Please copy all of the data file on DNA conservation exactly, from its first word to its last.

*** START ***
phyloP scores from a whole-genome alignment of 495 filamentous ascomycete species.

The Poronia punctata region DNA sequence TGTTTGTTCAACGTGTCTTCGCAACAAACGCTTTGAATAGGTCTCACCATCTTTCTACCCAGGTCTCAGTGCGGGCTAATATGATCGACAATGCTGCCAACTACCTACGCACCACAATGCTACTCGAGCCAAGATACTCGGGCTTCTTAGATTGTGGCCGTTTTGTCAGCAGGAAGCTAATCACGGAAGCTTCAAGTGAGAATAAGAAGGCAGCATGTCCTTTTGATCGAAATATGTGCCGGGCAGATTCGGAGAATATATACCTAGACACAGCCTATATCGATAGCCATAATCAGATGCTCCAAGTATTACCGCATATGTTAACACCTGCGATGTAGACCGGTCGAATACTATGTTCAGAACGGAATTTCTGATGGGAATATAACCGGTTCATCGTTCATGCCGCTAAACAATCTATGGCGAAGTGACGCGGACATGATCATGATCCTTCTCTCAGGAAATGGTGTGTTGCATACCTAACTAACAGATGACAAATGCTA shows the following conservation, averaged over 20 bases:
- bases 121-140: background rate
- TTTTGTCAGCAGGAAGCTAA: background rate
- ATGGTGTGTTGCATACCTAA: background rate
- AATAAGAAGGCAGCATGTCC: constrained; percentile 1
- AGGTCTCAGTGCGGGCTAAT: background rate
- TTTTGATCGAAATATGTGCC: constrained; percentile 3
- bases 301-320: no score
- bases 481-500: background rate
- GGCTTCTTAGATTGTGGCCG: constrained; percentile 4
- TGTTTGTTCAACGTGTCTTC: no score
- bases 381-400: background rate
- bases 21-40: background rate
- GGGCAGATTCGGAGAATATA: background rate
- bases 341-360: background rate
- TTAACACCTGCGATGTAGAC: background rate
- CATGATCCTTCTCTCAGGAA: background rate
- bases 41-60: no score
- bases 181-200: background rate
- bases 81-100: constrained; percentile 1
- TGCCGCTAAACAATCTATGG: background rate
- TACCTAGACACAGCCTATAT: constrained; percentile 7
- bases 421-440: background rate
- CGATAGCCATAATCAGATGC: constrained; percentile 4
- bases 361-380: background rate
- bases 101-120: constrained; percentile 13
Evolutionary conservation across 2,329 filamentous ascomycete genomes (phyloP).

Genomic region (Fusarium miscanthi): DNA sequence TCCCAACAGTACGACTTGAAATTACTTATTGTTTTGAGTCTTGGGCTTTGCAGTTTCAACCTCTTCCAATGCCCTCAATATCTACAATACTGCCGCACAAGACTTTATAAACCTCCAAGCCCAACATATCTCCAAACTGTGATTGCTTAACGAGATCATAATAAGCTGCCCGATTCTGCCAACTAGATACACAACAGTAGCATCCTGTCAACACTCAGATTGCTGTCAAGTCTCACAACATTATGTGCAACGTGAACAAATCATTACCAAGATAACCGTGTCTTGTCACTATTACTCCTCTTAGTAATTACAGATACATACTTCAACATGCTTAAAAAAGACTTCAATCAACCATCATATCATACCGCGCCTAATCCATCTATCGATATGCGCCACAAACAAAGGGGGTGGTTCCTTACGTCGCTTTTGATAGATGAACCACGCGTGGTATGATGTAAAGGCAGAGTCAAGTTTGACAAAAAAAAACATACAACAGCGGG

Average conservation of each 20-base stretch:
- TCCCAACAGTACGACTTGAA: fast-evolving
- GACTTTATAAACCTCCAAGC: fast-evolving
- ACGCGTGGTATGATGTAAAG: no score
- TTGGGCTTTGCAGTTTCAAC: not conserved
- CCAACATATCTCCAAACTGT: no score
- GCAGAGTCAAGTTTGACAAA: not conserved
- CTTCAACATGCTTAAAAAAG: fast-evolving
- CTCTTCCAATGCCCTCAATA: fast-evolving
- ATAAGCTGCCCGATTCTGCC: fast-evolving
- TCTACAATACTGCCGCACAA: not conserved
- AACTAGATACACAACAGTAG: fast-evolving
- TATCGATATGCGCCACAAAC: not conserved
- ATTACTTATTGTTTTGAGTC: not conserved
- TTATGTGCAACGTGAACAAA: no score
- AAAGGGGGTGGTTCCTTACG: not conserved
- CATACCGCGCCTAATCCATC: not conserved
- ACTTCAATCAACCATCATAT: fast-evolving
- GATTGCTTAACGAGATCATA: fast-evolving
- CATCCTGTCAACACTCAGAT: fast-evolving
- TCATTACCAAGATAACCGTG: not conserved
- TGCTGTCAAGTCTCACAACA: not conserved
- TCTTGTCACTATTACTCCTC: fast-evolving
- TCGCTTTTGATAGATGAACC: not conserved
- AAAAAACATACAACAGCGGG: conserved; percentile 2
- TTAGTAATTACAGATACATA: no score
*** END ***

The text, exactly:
phyloP scores from a whole-genome alignment of 495 filamentous ascomycete species.

The Poronia punctata region DNA sequence TGTTTGTTCAACGTGTCTTCGCAACAAACGCTTTGAATAGGTCTCACCATCTTTCTACCCAGGTCTCAGTGCGGGCTAATATGATCGACAATGCTGCCAACTACCTACGCACCACAATGCTACTCGAGCCAAGATACTCGGGCTTCTTAGATTGTGGCCGTTTTGTCAGCAGGAAGCTAATCACGGAAGCTTCAAGTGAGAATAAGAAGGCAGCATGTCCTTTTGATCGAAATATGTGCCGGGCAGATTCGGAGAATATATACCTAGACACAGCCTATATCGATAGCCATAATCAGATGCTCCAAGTATTACCGCATATGTTAACACCTGCGATGTAGACCGGTCGAATACTATGTTCAGAACGGAATTTCTGATGGGAATATAACCGGTTCATCGTTCATGCCGCTAAACAATCTATGGCGAAGTGACGCGGACATGATCATGATCCTTCTCTCAGGAAATGGTGTGTTGCATACCTAACTAACAGATGACAAATGCTA shows the following conservation, averaged over 20 bases:
- bases 121-140: background rate
- TTTTGTCAGCAGGAAGCTAA: background rate
- ATGGTGTGTTGCATACCTAA: background rate
- AATAAGAAGGCAGCATGTCC: constrained; percentile 1
- AGGTCTCAGTGCGGGCTAAT: background rate
- TTTTGATCGAAATATGTGCC: constrained; percentile 3
- bases 301-320: no score
- bases 481-500: background rate
- GGCTTCTTAGATTGTGGCCG: constrained; percentile 4
- TGTTTGTTCAACGTGTCTTC: no score
- bases 381-400: background rate
- bases 21-40: background rate
- GGGCAGATTCGGAGAATATA: background rate
- bases 341-360: background rate
- TTAACACCTGCGATGTAGAC: background rate
- CATGATCCTTCTCTCAGGAA: background rate
- bases 41-60: no score
- bases 181-200: background rate
- bases 81-100: constrained; percentile 1
- TGCCGCTAAACAATCTATGG: background rate
- TACCTAGACACAGCCTATAT: constrained; percentile 7
- bases 421-440: background rate
- CGATAGCCATAATCAGATGC: constrained; percentile 4
- bases 361-380: background rate
- bases 101-120: constrained; percentile 13
Evolutionary conservation across 2,329 filamentous ascomycete genomes (phyloP).

Genomic region (Fusarium miscanthi): DNA sequence TCCCAACAGTACGACTTGAAATTACTTATTGTTTTGAGTCTTGGGCTTTGCAGTTTCAACCTCTTCCAATGCCCTCAATATCTACAATACTGCCGCACAAGACTTTATAAACCTCCAAGCCCAACATATCTCCAAACTGTGATTGCTTAACGAGATCATAATAAGCTGCCCGATTCTGCCAACTAGATACACAACAGTAGCATCCTGTCAACACTCAGATTGCTGTCAAGTCTCACAACATTATGTGCAACGTGAACAAATCATTACCAAGATAACCGTGTCTTGTCACTATTACTCCTCTTAGTAATTACAGATACATACTTCAACATGCTTAAAAAAGACTTCAATCAACCATCATATCATACCGCGCCTAATCCATCTATCGATATGCGCCACAAACAAAGGGGGTGGTTCCTTACGTCGCTTTTGATAGATGAACCACGCGTGGTATGATGTAAAGGCAGAGTCAAGTTTGACAAAAAAAAACATACAACAGCGGG

Average conservation of each 20-base stretch:
- TCCCAACAGTACGACTTGAA: fast-evolving
- GACTTTATAAACCTCCAAGC: fast-evolving
- ACGCGTGGTATGATGTAAAG: no score
- TTGGGCTTTGCAGTTTCAAC: not conserved
- CCAACATATCTCCAAACTGT: no score
- GCAGAGTCAAGTTTGACAAA: not conserved
- CTTCAACATGCTTAAAAAAG: fast-evolving
- CTCTTCCAATGCCCTCAATA: fast-evolving
- ATAAGCTGCCCGATTCTGCC: fast-evolving
- TCTACAATACTGCCGCACAA: not conserved
- AACTAGATACACAACAGTAG: fast-evolving
- TATCGATATGCGCCACAAAC: not conserved
- ATTACTTATTGTTTTGAGTC: not conserved
- TTATGTGCAACGTGAACAAA: no score
- AAAGGGGGTGGTTCCTTACG: not conserved
- CATACCGCGCCTAATCCATC: not conserved
- ACTTCAATCAACCATCATAT: fast-evolving
- GATTGCTTAACGAGATCATA: fast-evolving
- CATCCTGTCAACACTCAGAT: fast-evolving
- TCATTACCAAGATAACCGTG: not conserved
- TGCTGTCAAGTCTCACAACA: not conserved
- TCTTGTCACTATTACTCCTC: fast-evolving
- TCGCTTTTGATAGATGAACC: not conserved
- AAAAAACATACAACAGCGGG: conserved; percentile 2
- TTAGTAATTACAGATACATA: no score